Racism in America: A persistent and pervasive problem

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The world is celebrating International Day for the Elimination of Racial Discrimination on March 21, a day that reminds us of the need to fight against racism and discrimination in all its forms. The day marks the anniversary of the Sharpeville massacre in 1960, when police in South Africa killed 69 peaceful protesters who were opposing apartheid laws.

The United Nations declared this day in 1966 to promote human rights and dignity for all people, regardless of their race, color, ethnicity or religion. The theme for this year is “Urgency of combatting racism and racial discrimination, 75 years after the adoption of the Universal Declaration of Human Rights (UDHR)”, which calls for prompt and robust actions to advance equality and combat racism.

In the United States (US) Racism is a system of advantage based on race that systematically benefits White Americans and disadvantages Americans of color. It is a deeply rooted and widespread problem in the United States that affects every aspect of society, from education and health to criminal justice and politics. Racism also impacts the lives of millions of immigrants who come to America seeking freedom and opportunity but often face discrimination and violence.

One of the most shocking examples of racism in America was the murder of George Floyd, an unarmed African American man, by a White police officer in Minneapolis on May 25, 2020. The officer knelt on Floyd’s neck for more than nine minutes, ignoring his pleas for air and his cries of “I can’t breathe”. The incident was captured on video and sparked global outrage and protests against police brutality and racial injustice.

Floyd’s death was not an isolated incident, but one of many cases of violence against Black people by law enforcement officers or vigilantes. Some of the other victims include Breonna Taylor, Ahmaud Arbery, Rayshard Brooks, Jacob Blake, Daunte Wright and Ma’Khia Bryant. These killings have exposed the systemic racism that pervades the criminal justice system in America, where Black people are more likely to be stopped, searched, arrested, incarcerated and killed by police than White people.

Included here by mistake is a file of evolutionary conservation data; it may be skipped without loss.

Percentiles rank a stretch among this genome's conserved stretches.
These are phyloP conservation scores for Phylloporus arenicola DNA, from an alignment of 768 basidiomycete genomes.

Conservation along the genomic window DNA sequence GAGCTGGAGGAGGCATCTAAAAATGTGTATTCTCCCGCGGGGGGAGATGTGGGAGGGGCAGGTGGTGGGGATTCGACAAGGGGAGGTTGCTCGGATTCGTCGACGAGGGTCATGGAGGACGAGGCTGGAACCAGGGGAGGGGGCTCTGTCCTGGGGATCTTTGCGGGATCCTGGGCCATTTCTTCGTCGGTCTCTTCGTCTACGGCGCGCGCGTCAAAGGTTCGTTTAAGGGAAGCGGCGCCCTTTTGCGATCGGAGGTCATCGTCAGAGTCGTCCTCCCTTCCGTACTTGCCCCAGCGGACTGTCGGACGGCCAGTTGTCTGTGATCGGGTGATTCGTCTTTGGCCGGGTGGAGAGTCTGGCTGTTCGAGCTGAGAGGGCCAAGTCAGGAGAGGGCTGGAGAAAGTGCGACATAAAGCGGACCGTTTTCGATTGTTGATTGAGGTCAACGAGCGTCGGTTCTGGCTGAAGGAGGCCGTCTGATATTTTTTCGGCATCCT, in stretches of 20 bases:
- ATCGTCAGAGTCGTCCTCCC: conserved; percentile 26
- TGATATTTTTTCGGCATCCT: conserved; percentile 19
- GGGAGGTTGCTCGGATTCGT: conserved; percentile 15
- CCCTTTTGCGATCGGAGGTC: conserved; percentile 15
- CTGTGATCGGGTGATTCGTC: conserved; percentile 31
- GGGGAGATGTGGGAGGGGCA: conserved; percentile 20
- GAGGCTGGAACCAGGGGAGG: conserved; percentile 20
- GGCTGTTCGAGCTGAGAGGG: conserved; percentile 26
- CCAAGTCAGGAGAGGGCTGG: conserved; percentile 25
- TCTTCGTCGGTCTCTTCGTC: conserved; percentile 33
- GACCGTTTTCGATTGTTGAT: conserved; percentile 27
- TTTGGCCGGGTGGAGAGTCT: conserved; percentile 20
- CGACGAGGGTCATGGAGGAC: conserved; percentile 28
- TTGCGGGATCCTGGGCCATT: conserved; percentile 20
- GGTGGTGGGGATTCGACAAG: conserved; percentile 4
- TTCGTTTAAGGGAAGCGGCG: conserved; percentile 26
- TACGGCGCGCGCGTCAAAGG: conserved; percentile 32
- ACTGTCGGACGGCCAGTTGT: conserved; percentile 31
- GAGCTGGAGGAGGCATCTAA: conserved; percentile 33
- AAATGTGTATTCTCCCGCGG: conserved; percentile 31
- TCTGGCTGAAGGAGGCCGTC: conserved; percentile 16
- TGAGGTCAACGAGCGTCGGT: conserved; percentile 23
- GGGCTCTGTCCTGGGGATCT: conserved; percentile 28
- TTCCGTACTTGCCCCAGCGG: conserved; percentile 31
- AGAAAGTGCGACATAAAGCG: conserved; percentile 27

Racism also affects other racial or ethnic groups in America, such as Native Americans, Asian Americans, Hispanic Americans and Middle Eastern Americans. These groups face various forms of discrimination, harassment, hate crimes and stereotypes that limit their opportunities and well-being. For example, Native Americans have been subjected to genocide, displacement and cultural erasure throughout history; Asian Americans have faced a surge of anti-Asian attacks amid the COVID-19 pandemic; Hispanic Americans have been targeted by immigration policies that separate families and detain children; Middle Eastern Americans have been scapegoated as terrorists or extremists after 9/11.

Moreover, racism impacts millions of immigrants who come to America from different parts of the world seeking a better life. Many immigrants are Black or people of color who face double discrimination based on their race and nationality. Some immigrants have fled war-torn countries or oppressive regimes only to encounter violence or hostility in their new home. For example, Patrick Lyoya was a 26-year-old who escaped from the Democratic Republic of Congo with his family nearly eight years ago. He was shot dead by a police officer in Michigan during a routine traffic stop last month.

Racism in America is not a new phenomenon but a historical legacy that dates back to the era of colonialism and slavery. The United States was founded on the exploitation and oppression of millions of Africans who were kidnapped from their homeland and forced to work as slaves for White colonizers. The institution of slavery created a racial hierarchy that placed White people at the top and Black people at the bottom. This hierarchy was reinforced by laws that denied Black people basic rights such as citizenship, voting, education, and property ownership.

Even after slavery was abolished in 1865 following the Civil War, racism continued to shape American society through segregation, Jim Crow laws, lynching, redlining, voter suppression, mass incarceration, economic inequality, environmental injustice, health disparities, educational gaps, media representation, cultural appropriation, microaggressions, implicit bias, colorism, internalized racism, and white privilege. These are some of the factors that contribute to racism in America today according to psychological research.

Racism in America is not inevitable or irreversible but can be challenged and changed through collective action . Many activists, organizations, movements , allies , educators , artists, scholars, policymakers, and ordinary citizens have been working tirelessly to combat racism and promote racial justice in various ways . Some examples include the civil rights movement, the Black Lives Matter movement, the Stop Asian Hate movement, the Indigenous rights movement, the immigrant rights movement, the anti-racist education movement, the diversity training movement, the reparations movement, the affirmative action movement, and many others.

These efforts aim to raise awareness, challenge stereotypes, confront prejudice, dismantle systems, reform policies, redistribute resources, empower communities, celebrate diversity, foster solidarity, and create equity among all races and ethnicities in America.

Racism in America is a complex and multifaceted.


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